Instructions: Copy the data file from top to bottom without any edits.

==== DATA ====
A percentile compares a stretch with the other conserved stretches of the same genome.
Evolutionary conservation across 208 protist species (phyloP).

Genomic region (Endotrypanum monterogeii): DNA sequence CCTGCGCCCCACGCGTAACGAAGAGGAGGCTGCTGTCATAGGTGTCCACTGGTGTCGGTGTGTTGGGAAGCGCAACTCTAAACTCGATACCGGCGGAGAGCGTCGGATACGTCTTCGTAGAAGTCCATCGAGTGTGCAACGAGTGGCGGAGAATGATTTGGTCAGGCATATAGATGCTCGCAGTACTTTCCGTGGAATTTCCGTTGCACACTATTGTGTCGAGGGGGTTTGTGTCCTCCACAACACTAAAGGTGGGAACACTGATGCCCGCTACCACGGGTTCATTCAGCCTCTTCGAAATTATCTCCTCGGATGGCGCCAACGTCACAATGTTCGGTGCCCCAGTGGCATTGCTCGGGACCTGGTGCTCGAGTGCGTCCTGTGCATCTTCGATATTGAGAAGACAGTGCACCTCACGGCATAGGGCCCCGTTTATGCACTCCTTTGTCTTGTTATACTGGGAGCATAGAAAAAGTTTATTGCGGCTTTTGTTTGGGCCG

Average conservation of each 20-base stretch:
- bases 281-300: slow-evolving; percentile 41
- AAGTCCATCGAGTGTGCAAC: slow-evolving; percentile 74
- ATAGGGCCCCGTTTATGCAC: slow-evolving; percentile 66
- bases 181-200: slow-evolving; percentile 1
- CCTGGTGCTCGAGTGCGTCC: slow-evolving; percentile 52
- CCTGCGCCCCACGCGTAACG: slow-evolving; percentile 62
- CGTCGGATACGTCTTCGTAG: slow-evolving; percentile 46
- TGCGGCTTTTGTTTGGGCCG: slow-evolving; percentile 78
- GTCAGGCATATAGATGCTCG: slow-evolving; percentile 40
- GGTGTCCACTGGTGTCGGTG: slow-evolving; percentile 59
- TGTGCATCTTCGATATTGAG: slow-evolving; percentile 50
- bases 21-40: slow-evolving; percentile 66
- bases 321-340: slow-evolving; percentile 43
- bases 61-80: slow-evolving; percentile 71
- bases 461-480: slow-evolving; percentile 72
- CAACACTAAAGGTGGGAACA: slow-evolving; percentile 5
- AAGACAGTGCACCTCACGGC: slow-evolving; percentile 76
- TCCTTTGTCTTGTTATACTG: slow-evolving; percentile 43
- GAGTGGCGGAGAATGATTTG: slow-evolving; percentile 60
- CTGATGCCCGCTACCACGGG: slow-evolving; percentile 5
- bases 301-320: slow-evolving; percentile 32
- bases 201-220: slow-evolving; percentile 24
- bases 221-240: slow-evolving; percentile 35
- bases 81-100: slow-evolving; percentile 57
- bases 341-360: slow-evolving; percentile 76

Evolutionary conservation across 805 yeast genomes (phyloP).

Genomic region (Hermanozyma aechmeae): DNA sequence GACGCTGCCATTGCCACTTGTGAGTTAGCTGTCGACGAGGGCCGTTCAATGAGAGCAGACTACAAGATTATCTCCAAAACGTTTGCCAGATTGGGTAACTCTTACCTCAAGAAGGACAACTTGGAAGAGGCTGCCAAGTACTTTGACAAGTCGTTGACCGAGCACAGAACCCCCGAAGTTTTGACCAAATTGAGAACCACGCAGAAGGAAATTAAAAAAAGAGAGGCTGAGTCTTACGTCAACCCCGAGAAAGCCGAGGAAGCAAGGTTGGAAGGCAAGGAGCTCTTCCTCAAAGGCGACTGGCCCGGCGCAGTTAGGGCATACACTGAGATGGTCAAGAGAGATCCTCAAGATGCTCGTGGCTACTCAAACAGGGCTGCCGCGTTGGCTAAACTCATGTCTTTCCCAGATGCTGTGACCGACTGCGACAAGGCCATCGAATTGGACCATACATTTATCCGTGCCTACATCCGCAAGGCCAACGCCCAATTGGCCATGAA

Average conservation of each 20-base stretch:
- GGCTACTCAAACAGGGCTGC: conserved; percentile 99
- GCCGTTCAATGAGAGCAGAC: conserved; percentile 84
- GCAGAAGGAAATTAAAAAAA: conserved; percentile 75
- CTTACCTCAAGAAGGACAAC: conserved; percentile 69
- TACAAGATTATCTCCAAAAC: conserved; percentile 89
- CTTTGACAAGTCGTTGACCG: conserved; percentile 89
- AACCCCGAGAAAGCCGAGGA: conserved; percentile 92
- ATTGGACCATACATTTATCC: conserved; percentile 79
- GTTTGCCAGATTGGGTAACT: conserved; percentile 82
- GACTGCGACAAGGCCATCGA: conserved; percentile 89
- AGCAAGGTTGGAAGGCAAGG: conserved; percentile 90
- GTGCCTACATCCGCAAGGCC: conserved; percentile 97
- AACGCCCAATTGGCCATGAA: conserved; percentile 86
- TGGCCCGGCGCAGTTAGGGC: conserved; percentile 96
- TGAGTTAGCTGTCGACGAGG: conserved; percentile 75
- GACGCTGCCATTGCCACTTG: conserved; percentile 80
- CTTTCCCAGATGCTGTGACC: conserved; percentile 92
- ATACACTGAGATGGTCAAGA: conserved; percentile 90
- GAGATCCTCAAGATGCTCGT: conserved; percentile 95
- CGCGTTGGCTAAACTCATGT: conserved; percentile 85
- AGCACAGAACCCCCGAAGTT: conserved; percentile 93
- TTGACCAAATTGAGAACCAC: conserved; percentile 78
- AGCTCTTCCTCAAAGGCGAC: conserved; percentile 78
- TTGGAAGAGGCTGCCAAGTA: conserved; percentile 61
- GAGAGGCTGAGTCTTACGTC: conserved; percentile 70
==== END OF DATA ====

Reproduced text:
A percentile compares a stretch with the other conserved stretches of the same genome.
Evolutionary conservation across 208 protist species (phyloP).

Genomic region (Endotrypanum monterogeii): DNA sequence CCTGCGCCCCACGCGTAACGAAGAGGAGGCTGCTGTCATAGGTGTCCACTGGTGTCGGTGTGTTGGGAAGCGCAACTCTAAACTCGATACCGGCGGAGAGCGTCGGATACGTCTTCGTAGAAGTCCATCGAGTGTGCAACGAGTGGCGGAGAATGATTTGGTCAGGCATATAGATGCTCGCAGTACTTTCCGTGGAATTTCCGTTGCACACTATTGTGTCGAGGGGGTTTGTGTCCTCCACAACACTAAAGGTGGGAACACTGATGCCCGCTACCACGGGTTCATTCAGCCTCTTCGAAATTATCTCCTCGGATGGCGCCAACGTCACAATGTTCGGTGCCCCAGTGGCATTGCTCGGGACCTGGTGCTCGAGTGCGTCCTGTGCATCTTCGATATTGAGAAGACAGTGCACCTCACGGCATAGGGCCCCGTTTATGCACTCCTTTGTCTTGTTATACTGGGAGCATAGAAAAAGTTTATTGCGGCTTTTGTTTGGGCCG

Average conservation of each 20-base stretch:
- bases 281-300: slow-evolving; percentile 41
- AAGTCCATCGAGTGTGCAAC: slow-evolving; percentile 74
- ATAGGGCCCCGTTTATGCAC: slow-evolving; percentile 66
- bases 181-200: slow-evolving; percentile 1
- CCTGGTGCTCGAGTGCGTCC: slow-evolving; percentile 52
- CCTGCGCCCCACGCGTAACG: slow-evolving; percentile 62
- CGTCGGATACGTCTTCGTAG: slow-evolving; percentile 46
- TGCGGCTTTTGTTTGGGCCG: slow-evolving; percentile 78
- GTCAGGCATATAGATGCTCG: slow-evolving; percentile 40
- GGTGTCCACTGGTGTCGGTG: slow-evolving; percentile 59
- TGTGCATCTTCGATATTGAG: slow-evolving; percentile 50
- bases 21-40: slow-evolving; percentile 66
- bases 321-340: slow-evolving; percentile 43
- bases 61-80: slow-evolving; percentile 71
- bases 461-480: slow-evolving; percentile 72
- CAACACTAAAGGTGGGAACA: slow-evolving; percentile 5
- AAGACAGTGCACCTCACGGC: slow-evolving; percentile 76
- TCCTTTGTCTTGTTATACTG: slow-evolving; percentile 43
- GAGTGGCGGAGAATGATTTG: slow-evolving; percentile 60
- CTGATGCCCGCTACCACGGG: slow-evolving; percentile 5
- bases 301-320: slow-evolving; percentile 32
- bases 201-220: slow-evolving; percentile 24
- bases 221-240: slow-evolving; percentile 35
- bases 81-100: slow-evolving; percentile 57
- bases 341-360: slow-evolving; percentile 76

Evolutionary conservation across 805 yeast genomes (phyloP).

Genomic region (Hermanozyma aechmeae): DNA sequence GACGCTGCCATTGCCACTTGTGAGTTAGCTGTCGACGAGGGCCGTTCAATGAGAGCAGACTACAAGATTATCTCCAAAACGTTTGCCAGATTGGGTAACTCTTACCTCAAGAAGGACAACTTGGAAGAGGCTGCCAAGTACTTTGACAAGTCGTTGACCGAGCACAGAACCCCCGAAGTTTTGACCAAATTGAGAACCACGCAGAAGGAAATTAAAAAAAGAGAGGCTGAGTCTTACGTCAACCCCGAGAAAGCCGAGGAAGCAAGGTTGGAAGGCAAGGAGCTCTTCCTCAAAGGCGACTGGCCCGGCGCAGTTAGGGCATACACTGAGATGGTCAAGAGAGATCCTCAAGATGCTCGTGGCTACTCAAACAGGGCTGCCGCGTTGGCTAAACTCATGTCTTTCCCAGATGCTGTGACCGACTGCGACAAGGCCATCGAATTGGACCATACATTTATCCGTGCCTACATCCGCAAGGCCAACGCCCAATTGGCCATGAA

Average conservation of each 20-base stretch:
- GGCTACTCAAACAGGGCTGC: conserved; percentile 99
- GCCGTTCAATGAGAGCAGAC: conserved; percentile 84
- GCAGAAGGAAATTAAAAAAA: conserved; percentile 75
- CTTACCTCAAGAAGGACAAC: conserved; percentile 69
- TACAAGATTATCTCCAAAAC: conserved; percentile 89
- CTTTGACAAGTCGTTGACCG: conserved; percentile 89
- AACCCCGAGAAAGCCGAGGA: conserved; percentile 92
- ATTGGACCATACATTTATCC: conserved; percentile 79
- GTTTGCCAGATTGGGTAACT: conserved; percentile 82
- GACTGCGACAAGGCCATCGA: conserved; percentile 89
- AGCAAGGTTGGAAGGCAAGG: conserved; percentile 90
- GTGCCTACATCCGCAAGGCC: conserved; percentile 97
- AACGCCCAATTGGCCATGAA: conserved; percentile 86
- TGGCCCGGCGCAGTTAGGGC: conserved; percentile 96
- TGAGTTAGCTGTCGACGAGG: conserved; percentile 75
- GACGCTGCCATTGCCACTTG: conserved; percentile 80
- CTTTCCCAGATGCTGTGACC: conserved; percentile 92
- ATACACTGAGATGGTCAAGA: conserved; percentile 90
- GAGATCCTCAAGATGCTCGT: conserved; percentile 95
- CGCGTTGGCTAAACTCATGT: conserved; percentile 85
- AGCACAGAACCCCCGAAGTT: conserved; percentile 93
- TTGACCAAATTGAGAACCAC: conserved; percentile 78
- AGCTCTTCCTCAAAGGCGAC: conserved; percentile 78
- TTGGAAGAGGCTGCCAAGTA: conserved; percentile 61
- GAGAGGCTGAGTCTTACGTC: conserved; percentile 70